The German surrender at Reims, France, on May 7, 1945. Prints and Photographs Division

On May 7, 1945 at 2:41 am, local time, about 75 miles from Paris in a schoolhouse in Reims, which served as General Eisenhower’s headquarters, representatives of the remains of the Third Reich surrendered unconditionally to the Allies. All present knew that the war in Europe would now end, though the terms specified that the surrender only took effect 42 hours later, at 11:01 pm, May 8. Would it really take that long to reach forces on every battleground in Europe? Perhaps, but there were other issues still in play, and the seventeen war correspondents in the room were instructed to hold their stories for the time being.

About 11 ½ hours later the German government announced the surrender over a radio station they controlled. The news spread quickly and was broadcast generally by 8:25 am, Eastern War Time. The station was in Flensburg, territory surrendered to British forces two days earlier, and Associated Press correspondent Edward J. Kennedy concluded that the embargo was moot, as the German government would not have acted without the approval of the Supreme Headquarters Allied Expeditionary Force (SHAEF). Kennedy filed his story, which was read over American airwaves at 9:36 am, EWT.[i]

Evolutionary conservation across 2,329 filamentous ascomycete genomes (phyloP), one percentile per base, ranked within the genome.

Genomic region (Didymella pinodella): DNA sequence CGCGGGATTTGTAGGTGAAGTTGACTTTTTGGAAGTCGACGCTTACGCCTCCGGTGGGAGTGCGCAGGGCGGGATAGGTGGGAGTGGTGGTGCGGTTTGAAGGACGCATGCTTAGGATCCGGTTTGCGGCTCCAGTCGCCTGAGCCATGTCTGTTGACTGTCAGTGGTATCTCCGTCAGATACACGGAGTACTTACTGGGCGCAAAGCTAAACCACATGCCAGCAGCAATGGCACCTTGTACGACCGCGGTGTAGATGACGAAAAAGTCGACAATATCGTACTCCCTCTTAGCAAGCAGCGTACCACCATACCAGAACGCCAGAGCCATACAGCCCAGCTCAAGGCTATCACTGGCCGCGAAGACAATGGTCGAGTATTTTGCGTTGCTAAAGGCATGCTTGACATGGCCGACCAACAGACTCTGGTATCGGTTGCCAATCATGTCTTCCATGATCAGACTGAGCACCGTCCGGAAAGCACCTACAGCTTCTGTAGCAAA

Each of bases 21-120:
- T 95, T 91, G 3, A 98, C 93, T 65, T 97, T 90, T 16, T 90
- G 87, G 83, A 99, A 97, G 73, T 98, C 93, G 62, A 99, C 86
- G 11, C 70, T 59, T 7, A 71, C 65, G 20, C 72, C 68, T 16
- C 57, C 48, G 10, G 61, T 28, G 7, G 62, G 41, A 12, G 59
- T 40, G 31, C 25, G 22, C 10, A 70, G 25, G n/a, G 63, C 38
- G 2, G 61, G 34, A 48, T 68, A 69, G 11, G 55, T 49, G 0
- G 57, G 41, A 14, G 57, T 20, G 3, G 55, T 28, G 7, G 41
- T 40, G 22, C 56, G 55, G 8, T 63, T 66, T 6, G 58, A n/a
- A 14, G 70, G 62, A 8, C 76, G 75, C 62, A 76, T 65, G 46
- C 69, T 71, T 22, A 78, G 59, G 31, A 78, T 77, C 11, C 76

The networks had plans for national and international hookups when this day came. They’d even been tested in the wake of President Roosevelt’s death in April. Regular programming was suspended and correspondents stood by in Europe, the United States and the Pacific, but no announcement from any Allied government or SHAEF was forthcoming.

In New York, Bob Trout anchored the CBS broadcast from the network’s Studio 9 at Madison Avenue and East 52nd Street, which had become a second home for stateside broadcasters. Shortly before 11:00 am, after many summaries of the known facts, he yielded to Harry Kramer in Times Square, broadcasting from a perch on the Hotel Astor’s marquee. In spite of the uncertainty, the streets were jammed for blocks around and Kramer said “celebrating seemed like the only logical thing to do.”